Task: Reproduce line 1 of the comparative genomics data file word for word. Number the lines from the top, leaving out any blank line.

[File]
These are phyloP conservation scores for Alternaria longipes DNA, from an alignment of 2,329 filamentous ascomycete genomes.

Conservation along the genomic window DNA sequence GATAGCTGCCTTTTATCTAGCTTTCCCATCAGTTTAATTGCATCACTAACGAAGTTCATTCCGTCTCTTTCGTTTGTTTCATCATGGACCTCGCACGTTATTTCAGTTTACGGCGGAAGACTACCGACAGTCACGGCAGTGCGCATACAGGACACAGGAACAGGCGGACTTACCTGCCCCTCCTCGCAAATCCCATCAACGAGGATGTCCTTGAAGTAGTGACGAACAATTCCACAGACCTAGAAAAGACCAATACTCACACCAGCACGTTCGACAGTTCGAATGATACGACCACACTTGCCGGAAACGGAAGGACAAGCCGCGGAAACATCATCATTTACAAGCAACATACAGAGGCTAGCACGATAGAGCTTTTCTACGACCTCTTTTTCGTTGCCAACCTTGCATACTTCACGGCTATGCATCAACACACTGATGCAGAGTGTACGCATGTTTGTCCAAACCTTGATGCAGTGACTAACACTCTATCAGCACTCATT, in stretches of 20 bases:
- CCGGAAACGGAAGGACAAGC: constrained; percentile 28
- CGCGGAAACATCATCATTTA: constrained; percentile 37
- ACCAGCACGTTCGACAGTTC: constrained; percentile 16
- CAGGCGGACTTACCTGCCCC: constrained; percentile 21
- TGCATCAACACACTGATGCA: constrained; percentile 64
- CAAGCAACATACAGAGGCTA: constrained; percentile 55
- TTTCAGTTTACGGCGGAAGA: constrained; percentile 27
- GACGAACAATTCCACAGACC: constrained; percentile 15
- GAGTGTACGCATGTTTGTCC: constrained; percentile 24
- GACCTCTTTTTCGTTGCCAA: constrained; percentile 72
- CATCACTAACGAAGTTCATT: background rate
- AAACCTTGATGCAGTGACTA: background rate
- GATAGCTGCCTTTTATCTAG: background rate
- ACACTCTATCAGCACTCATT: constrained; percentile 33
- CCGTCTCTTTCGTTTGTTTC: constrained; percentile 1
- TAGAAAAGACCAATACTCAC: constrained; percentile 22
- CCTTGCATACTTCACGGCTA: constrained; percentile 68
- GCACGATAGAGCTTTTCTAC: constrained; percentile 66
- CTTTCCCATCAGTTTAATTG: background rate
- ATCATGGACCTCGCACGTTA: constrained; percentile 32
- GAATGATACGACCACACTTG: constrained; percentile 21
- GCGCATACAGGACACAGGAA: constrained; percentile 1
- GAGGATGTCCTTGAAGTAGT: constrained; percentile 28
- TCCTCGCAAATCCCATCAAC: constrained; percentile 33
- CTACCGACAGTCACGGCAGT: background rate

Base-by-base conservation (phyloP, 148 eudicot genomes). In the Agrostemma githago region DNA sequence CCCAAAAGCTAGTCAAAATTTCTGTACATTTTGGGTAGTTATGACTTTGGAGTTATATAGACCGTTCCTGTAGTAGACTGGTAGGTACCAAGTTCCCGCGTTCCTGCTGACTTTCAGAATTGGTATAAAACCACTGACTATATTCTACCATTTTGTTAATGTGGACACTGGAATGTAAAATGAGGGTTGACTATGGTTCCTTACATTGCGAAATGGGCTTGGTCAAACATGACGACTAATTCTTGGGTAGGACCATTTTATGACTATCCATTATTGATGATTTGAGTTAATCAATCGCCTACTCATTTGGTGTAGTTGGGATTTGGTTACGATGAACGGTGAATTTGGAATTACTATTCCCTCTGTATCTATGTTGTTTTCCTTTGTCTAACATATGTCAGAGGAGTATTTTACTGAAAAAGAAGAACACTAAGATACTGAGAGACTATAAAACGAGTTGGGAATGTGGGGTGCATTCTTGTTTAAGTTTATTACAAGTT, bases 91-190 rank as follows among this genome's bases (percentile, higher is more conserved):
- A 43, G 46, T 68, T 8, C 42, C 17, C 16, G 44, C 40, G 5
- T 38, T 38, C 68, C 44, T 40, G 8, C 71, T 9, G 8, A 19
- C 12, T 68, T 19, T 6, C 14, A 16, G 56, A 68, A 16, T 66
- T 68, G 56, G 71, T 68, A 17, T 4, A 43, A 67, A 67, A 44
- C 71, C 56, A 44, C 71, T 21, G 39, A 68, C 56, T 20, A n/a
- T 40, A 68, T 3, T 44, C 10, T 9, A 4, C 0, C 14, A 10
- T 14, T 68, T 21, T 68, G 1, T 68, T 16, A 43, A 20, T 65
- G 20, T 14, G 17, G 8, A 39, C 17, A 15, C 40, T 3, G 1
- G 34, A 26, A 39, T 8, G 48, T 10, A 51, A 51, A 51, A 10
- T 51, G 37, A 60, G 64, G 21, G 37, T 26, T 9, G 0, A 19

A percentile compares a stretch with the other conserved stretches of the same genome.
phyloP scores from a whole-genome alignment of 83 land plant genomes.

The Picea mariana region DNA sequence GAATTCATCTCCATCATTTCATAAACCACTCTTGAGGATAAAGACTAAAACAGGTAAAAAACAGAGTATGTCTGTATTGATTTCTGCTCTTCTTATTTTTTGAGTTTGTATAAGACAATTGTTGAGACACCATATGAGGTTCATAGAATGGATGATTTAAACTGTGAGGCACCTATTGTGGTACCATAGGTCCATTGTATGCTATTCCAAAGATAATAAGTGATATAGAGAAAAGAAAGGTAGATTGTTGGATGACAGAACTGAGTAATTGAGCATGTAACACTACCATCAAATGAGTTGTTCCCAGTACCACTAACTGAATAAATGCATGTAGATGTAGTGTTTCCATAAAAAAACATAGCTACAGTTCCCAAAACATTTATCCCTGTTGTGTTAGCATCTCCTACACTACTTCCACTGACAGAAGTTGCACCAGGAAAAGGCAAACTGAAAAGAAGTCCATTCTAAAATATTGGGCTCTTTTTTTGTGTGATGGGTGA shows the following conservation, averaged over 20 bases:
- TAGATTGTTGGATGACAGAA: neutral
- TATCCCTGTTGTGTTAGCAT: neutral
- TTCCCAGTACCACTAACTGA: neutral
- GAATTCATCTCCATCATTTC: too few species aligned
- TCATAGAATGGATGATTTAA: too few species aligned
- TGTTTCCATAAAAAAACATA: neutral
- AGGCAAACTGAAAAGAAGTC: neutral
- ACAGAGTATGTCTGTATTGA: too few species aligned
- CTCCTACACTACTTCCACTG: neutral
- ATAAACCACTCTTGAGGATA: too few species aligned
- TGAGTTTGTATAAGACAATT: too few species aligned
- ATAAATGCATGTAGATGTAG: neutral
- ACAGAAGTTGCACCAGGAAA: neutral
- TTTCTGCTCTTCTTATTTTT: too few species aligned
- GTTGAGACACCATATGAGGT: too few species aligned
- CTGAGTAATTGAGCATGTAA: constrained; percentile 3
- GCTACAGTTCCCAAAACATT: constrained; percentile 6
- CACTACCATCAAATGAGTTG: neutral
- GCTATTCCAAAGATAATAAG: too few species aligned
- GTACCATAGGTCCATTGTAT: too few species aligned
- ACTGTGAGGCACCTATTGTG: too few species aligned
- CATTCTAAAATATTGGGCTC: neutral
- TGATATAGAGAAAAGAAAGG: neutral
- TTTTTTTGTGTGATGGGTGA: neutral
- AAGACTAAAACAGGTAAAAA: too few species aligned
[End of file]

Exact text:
These are phyloP conservation scores for Alternaria longipes DNA, from an alignment of 2,329 filamentous ascomycete genomes.